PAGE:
Except for the batteries puzzle.  I hope the asshole who wrote that was fired immediately.  It happens really early in Season 1 so I can only assume they made a misguided attempt to match the airheaded misogyny of the show, but were swiftly correctly by someone smarter.

Both Wolf Among Us and TWD are based on existing franchises, but I think TWD works because it’s given the world of the franchise and then set loose to frolic in it. There may be a cameo here and there of someone from one of their other eleventy-billion sanctioned comics or TV shows or games or whatever the fuck else they have now, but it’s not hard to take a zombie world and slap some random new people in it, then begin writing.  Those characters are fresh and the writers are free to work with them.

On the other hand, WAU is pretty constrained.  I didn’t read these comics either, but the characters in the game are (by necessity…) the main characters from the comics.  Right away the writers are restricted, because the characters have to match the personalities they have in the comics.  There’s little room to give the player a character with a personality they can mold and feel at home in.  They do a great job with Bigby Wolf and you get a sense of who he is even without any knowledge of the character beforehand, but it never really feels like your character the way the player characters in TWD do.

The game also has a deliberate time-period in relation to the comic: 20 years earlier.  Which is a huge problem right out of the gate because now we know all of these characters are still around 20 years later.  I did not know this when I started the game and the ending of chapter 1 was like “ohhhh shiiiittt this is going to be awesome”, but then I discovered it is essentially a prequel which sort of nullified all of those events.  It left it a bit bleh, to be honest.  TWD is great because anyone can die.  Anyone.  Those guys are fucked.  In WAU it’s like “This person could die here, if they weren’t in the comics 20 years later.  So.  Nope not gonna die.”  There are side characters who are free to die, but you don’t really care about them, and it just doesn’t have the same impact.  In TWD, your best buddy that you’ve helped through countless harrowing adventures could get snuffed at any moment, because that’s just how it fucking is in the apocalypse, man. (That said, I think they’re trying a bit too hard to manipulate emotions in TWD Season 2.  Tread lightly, guys.)

Then there is the additional problem of characters that seem kind of superfluous in WAU… probably because they exist in the comics so they should probably be in the game, even if there’s not much for them to actually do.  Fanservice doesn’t really do much if you’re not already a fan.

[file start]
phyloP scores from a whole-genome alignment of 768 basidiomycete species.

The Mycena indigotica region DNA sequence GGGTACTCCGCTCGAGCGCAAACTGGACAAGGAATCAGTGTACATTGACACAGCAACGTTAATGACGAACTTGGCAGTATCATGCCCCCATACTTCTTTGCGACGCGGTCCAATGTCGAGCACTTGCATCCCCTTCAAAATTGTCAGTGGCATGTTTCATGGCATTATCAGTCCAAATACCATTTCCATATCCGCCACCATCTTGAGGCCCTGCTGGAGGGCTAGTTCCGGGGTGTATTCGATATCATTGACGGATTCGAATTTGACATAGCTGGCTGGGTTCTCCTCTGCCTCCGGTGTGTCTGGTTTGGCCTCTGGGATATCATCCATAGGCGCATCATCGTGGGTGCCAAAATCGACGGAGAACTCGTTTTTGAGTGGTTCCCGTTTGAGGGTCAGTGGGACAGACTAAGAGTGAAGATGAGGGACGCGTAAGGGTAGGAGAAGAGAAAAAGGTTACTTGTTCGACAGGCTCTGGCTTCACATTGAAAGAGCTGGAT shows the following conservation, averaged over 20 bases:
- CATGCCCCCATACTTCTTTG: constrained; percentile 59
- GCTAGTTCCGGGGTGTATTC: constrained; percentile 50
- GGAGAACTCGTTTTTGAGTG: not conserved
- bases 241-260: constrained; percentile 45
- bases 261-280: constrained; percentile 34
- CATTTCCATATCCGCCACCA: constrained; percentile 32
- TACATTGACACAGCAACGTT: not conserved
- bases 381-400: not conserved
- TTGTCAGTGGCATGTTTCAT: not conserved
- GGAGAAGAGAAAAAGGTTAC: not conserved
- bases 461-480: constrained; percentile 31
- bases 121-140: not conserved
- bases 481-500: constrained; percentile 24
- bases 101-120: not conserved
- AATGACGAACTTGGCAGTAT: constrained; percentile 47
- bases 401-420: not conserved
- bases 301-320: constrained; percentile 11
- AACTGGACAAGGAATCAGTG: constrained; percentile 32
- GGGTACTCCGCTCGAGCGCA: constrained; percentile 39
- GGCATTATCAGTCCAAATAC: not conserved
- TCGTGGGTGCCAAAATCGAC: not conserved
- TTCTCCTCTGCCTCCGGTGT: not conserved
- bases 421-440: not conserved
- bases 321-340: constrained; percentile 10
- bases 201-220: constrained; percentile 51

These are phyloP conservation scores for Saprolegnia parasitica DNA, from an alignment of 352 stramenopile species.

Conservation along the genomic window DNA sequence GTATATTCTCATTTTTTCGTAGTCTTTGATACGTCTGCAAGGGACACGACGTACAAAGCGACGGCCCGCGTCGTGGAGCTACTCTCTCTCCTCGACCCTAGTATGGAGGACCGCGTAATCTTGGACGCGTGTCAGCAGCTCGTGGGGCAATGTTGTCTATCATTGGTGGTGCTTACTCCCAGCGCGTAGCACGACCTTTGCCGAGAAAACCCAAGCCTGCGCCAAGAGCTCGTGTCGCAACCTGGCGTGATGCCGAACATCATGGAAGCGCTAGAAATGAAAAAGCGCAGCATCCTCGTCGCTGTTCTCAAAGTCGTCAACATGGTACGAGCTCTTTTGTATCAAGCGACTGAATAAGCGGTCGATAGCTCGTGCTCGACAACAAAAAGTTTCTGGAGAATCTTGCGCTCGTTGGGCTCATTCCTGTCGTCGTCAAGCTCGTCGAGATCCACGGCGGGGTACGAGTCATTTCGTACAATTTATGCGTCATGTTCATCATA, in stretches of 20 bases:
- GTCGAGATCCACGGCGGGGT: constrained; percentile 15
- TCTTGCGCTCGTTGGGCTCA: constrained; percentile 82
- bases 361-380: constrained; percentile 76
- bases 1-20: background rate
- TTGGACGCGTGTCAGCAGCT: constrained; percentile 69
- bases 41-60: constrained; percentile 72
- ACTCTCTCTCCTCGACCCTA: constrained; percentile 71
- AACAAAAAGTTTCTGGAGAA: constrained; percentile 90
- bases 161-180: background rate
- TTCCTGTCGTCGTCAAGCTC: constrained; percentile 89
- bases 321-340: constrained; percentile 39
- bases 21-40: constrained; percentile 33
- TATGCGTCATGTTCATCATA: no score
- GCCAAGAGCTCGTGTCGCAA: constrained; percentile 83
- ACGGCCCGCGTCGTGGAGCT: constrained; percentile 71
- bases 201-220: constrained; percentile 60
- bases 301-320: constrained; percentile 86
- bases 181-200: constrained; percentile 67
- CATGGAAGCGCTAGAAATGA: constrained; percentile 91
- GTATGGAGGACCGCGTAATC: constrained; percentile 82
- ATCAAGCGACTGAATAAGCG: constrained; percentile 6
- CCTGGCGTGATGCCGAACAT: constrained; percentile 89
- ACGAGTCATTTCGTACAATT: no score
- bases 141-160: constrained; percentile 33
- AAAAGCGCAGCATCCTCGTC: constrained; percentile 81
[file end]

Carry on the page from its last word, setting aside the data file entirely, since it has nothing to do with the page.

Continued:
Also I feel like sifting through the clues of a “whodunnit” is kind of silly when anyone can look like anyone else using magic.  Literally anyone could be framed, which leaves a bit too much leeway for “gotcha” twists.  The actual story of WAU was pretty weak as a result, although the experience was still good…

Those things aside, the two games are fairly similar in terms of mechanics, if not setting.  You progress through the story, make some big reveals, make friends/enemies, and choose your story branches.  Action sequences take place through quicktime events, and they’re often quite scripted to match the story.  Some people probably hate this but I find it immersive.  Sure it’s annoying to mash Q as hard as you can and watch the other character begin to overpower you at a certain point anyway, but doesn’t it feel like you’re pushing back as hard as you can and still losing ground?  You can feel his muscles straining as he struggles, but you can also feel the futility…
My only complaint is that watching for the key prompts tends to take my eyes off the scene, which is too bad.  Fortunately failing them doesn’t cause too much hassle, either.  Often it’s written right into the sequence like a dialog choice, which is a nice change from “oh you missed that one.  Welp time to move you back 30 seconds and start ALL OVER AGAIN.”

If I had to pick I would definitely say that TWD is the winner of these two, simply for the reasons listed above.  The freedom the writers have to set events in motion (and break your heart…) is simply not possible with WAU.  But will I buy season 2 of WAU?  Certainly. (when it’s on sale…)

Monsters of Men (Chaos Walking Finale)

Monsters of Men (Chaos Walking, #3)Monsters of Men by Patrick Ness

My rating: 5 of 5 stars

These are good books and you should read them. The final book in the series holds up its end of the bargain and keeps you reading. It has its flaws (and a fair amount of cheesiness…) but it still deserves a five.